Tuesday, July 27, 2010

Saturday, July 24, 2010: Why We Decided to Be OTs...

We saw my cousin Kikix (Key-kay) today. My friend Anita (or Ann) and I made the 3 hour journey from Antigua to Esquipulas, by way of Guatemala City and Chiquimula to visit him and see what we could do. Anita is also a student in my program and she had done some work with people who have spinal injuries-- I needed all the help I could get. Kikix broke his neck at the C5 level in January, and he’s been receiving therapy at home for the past 6 months. I’d had a few conversations with him on the phone and he said he really wanted to be able to use his computer again because he makes a living by buying and selling items on the internet. So I promised him we’d find a way to make it happen before we left.

When we arrived at his house, we checked out all of the therapeutic devices Kikix had there. He told us whenever he went to a clinic for therapy, his family would take pictures of all of the equipment he used, and then they’d fabricate their own version of it at home. He had that arc thing with the rings on it that works on upper extremity range of motion, sensory devices for sensing hot and cold and textures, pulley systems to help him work out his arms, hand cycles, a verticalizer table… he had more equipment in his home than some clinics have- and so much of it was made from pictures!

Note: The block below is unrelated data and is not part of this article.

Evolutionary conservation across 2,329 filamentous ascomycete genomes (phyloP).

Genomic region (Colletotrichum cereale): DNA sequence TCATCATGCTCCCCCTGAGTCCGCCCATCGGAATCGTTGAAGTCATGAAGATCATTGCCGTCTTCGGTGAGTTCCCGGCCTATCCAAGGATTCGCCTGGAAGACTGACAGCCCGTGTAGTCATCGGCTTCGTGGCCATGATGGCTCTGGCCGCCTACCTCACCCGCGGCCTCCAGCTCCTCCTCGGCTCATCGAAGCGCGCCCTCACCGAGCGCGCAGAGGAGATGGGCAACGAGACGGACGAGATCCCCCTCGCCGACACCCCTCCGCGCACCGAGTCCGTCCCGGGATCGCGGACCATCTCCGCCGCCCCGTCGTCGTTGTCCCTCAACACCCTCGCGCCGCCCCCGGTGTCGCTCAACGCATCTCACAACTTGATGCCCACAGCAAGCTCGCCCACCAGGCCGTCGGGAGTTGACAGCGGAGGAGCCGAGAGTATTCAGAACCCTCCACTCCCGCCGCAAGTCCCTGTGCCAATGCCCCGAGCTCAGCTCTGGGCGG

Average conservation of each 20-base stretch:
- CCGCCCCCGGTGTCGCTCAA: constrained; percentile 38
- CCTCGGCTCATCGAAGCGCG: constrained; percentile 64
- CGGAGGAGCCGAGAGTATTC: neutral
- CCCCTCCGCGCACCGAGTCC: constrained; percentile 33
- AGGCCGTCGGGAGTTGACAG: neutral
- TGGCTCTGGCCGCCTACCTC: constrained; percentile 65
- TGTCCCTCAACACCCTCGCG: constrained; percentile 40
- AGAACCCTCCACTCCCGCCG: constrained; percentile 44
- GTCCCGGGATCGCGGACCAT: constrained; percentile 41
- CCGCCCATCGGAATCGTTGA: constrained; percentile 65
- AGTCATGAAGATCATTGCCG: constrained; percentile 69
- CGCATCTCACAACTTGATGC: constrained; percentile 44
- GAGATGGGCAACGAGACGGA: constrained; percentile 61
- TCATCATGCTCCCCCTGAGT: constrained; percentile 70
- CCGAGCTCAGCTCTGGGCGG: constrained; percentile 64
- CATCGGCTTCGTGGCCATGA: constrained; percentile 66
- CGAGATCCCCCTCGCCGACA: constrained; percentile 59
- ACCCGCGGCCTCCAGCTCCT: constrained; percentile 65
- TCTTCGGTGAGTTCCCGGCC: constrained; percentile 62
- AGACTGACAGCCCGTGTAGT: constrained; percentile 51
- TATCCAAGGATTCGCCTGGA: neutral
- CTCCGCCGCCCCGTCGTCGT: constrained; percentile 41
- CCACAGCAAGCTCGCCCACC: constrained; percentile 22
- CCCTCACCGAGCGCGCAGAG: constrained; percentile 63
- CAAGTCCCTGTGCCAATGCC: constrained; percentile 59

Anita and I examined his abilities, and looked for ways that we could assist him. His strongest muscles were his biceps which allowed him to bend his elbow and rotate his forearm, however he had little strength in his wrists (but there’s some coming back which is amazing!) and he could not move his fingers. So our plan was to make a splint that kept his wrist straight, with a device near his palm that could act as a finger for typing. I promised him he’d be able to use his computer before we left, so we couldn’t let him down!!! After several experiments, Anita and I were able to make such a device out of a thin slat of wood, duct tape, and some Velcro the family ran out and found. We taped a pencil with the eraser side down to tap the keyboard, and viola!- Kikix had a new assistive device!

So here’s the cool part- when we put the splint on Kikix, he checked his email for the first time in 6 months, he played us some tunes from his computer, and checked facebook all on his own! He surprised Anita and I when he asked for his cell phone that has a touch screen- after a few attempts, he was able to work it… again for the first time since his accident 6 months ago. It was an amazing moment! Anita and I almost cried and Kikix was excited. He understood the concept and kept thinking of ideas of what he could do with the splint. It opened a new world of possibilities for him, which was more than we expected to give him.

I’m still in shock by what we were able to accomplish in such a short amount of time, with so little. As Occupational Therapists, we focus so much on activities of daily living, and these things are so common, that it’s easy to forget how important they are to people. To many, it may not seem like being able to use a computer keyboard could change a person’s life, but if you could see Kikix’s look on his face (which I have a video of) you’d realize just how important it was to him. It gave him a piece of his life back- the first of many pieces that he’s just beginning to rebuild. More than anything, it gave him hope and understanding that life can go on and still be just as fulfilling… with or without a disability.